“And even after you have achieved greatness, the infinitesimal cadre who even noticed will ask, ‘What next?’”
—Ian Svenonius, Supernatural Strategies for Making a Rock ‘n’ Roll Group
In 1987, Disney aired their first “What’s Next?” ad. Michael Eisner recalls how the ads came to be in his memoir, Work in Progress:
Early in 1987, [we] had a dinner inside Disneyland with George Lucas and several celebrities we’d invited to promote the opening of Star Tours, among them Jeana Yeager and Dick Rutan. The couple had made headlines a month earlier by piloting a single-engine plane around the world on one tank of gas. At some point in the evening, my wife turned to Rutan. “Now that you’ve flown around the world and done the most adventurous thing imaginable,” Jane asked reasonably enough, “what are you going to do next?”
“Well, we’re going to Disneyland, he replied sincerely. As soon as she had a chance, Jane pulled me aside and described the exchange. “This would make a great advertising campaign,” she said.
“What’s next?” is one of those dreaded interview questions, as evidenced by these two tweets I noticed in the past week:
The first is funny, the second is heartfelt, but they both point to the same borderline paralyzing predicament of having finished something you’ve put everything into.
bell hooks describes it this way in Teaching To Transgress:
Whenever I finish a work, I always feel lost, as though a steady anchor has been taken away and there is no sure ground under my feet. During the time between ending one project and beginning another, I always have a crisis of meaning. I begin to wonder what my life is all about and what I have been put on this earth to do. It is as though immersed in a project I lose all sense of myself and must then, when the work is done, rediscover who I am and where I am going.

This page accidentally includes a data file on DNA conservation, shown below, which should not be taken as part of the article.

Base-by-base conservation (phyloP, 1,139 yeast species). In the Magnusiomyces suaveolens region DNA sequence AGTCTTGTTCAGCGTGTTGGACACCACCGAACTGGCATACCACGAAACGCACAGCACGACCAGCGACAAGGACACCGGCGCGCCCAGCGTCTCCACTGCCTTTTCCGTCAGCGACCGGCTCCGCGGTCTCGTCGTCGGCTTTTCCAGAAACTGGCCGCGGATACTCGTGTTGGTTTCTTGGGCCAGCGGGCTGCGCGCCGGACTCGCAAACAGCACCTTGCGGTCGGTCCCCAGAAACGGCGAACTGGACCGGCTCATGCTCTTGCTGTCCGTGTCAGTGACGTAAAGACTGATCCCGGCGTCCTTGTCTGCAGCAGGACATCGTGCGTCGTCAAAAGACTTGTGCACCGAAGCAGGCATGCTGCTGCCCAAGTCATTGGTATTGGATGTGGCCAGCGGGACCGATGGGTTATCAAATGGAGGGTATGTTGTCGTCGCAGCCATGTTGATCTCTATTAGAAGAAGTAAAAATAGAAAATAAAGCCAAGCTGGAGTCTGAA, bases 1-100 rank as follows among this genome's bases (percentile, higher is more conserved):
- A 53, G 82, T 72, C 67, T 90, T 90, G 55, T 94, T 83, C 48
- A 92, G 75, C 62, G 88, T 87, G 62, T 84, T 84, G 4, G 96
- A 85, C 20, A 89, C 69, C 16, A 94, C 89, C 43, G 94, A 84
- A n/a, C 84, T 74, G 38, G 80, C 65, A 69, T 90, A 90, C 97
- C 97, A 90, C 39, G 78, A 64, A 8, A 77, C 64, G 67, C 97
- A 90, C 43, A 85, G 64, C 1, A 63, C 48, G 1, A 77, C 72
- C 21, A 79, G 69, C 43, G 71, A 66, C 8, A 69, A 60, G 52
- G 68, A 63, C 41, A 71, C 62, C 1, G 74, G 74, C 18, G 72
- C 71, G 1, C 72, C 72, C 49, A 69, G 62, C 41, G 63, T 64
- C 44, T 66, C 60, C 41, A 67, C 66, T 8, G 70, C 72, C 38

In The Ecstasy of Influence, Jonathan Lethem describes the unique period between when you finish a book and when it’s published as “The Gulp”: “that interlude where the book has quit belonging to you, but doesn’t belong to anyone else yet.”
In Show Your Work! I suggested “chain-smoking” as a way of avoiding stalling out in between projects: you never really stop working, you just use the end of one project to light up the next. (Joni Mitchell, for example, says that whatever she feels like is the weak link in her last project gives her inspiration for the next.) But sometimes chain-smoking is just impossible. Sometimes how the current project does and where it goes determines what you’ll do next. And sometimes you just have to bug out, get away from work for a bit, recharge, and figure out the next thing.
I think of “What next?” as a sort of ongoing existential crisis best handled with a daily practice. You’re never really going to be sure what’s going to happen, you just know that tomorrow and the day after that you’ll go out to your studio, or you’ll open your sketchbook, you’ll start pushing things around, and you’ll see what happens. No forcing it. Just see what comes.
I’m reminded of comedian Tom Koch’s obituary, which featured this paragraph:
People would say I must have had such a great life doing this,” Mr. Koch once recalled, “people who were engineers, doctors, insurance salesmen or whatever. But it was the kind of work where every morning I would wake up and think, ‘My God, I wonder if I can do it again today.’ There is no way you prepare to do it, or even know how you do it.”
Uncertainty is a huge part of the gig. I can already see the finish line for my next book, so I’m already thinking about what I’m going to start working on when I enter The Gulp. I’m already formulating my own “I’m going to Disney Land!” answer to that dreaded question, “So what’s next?”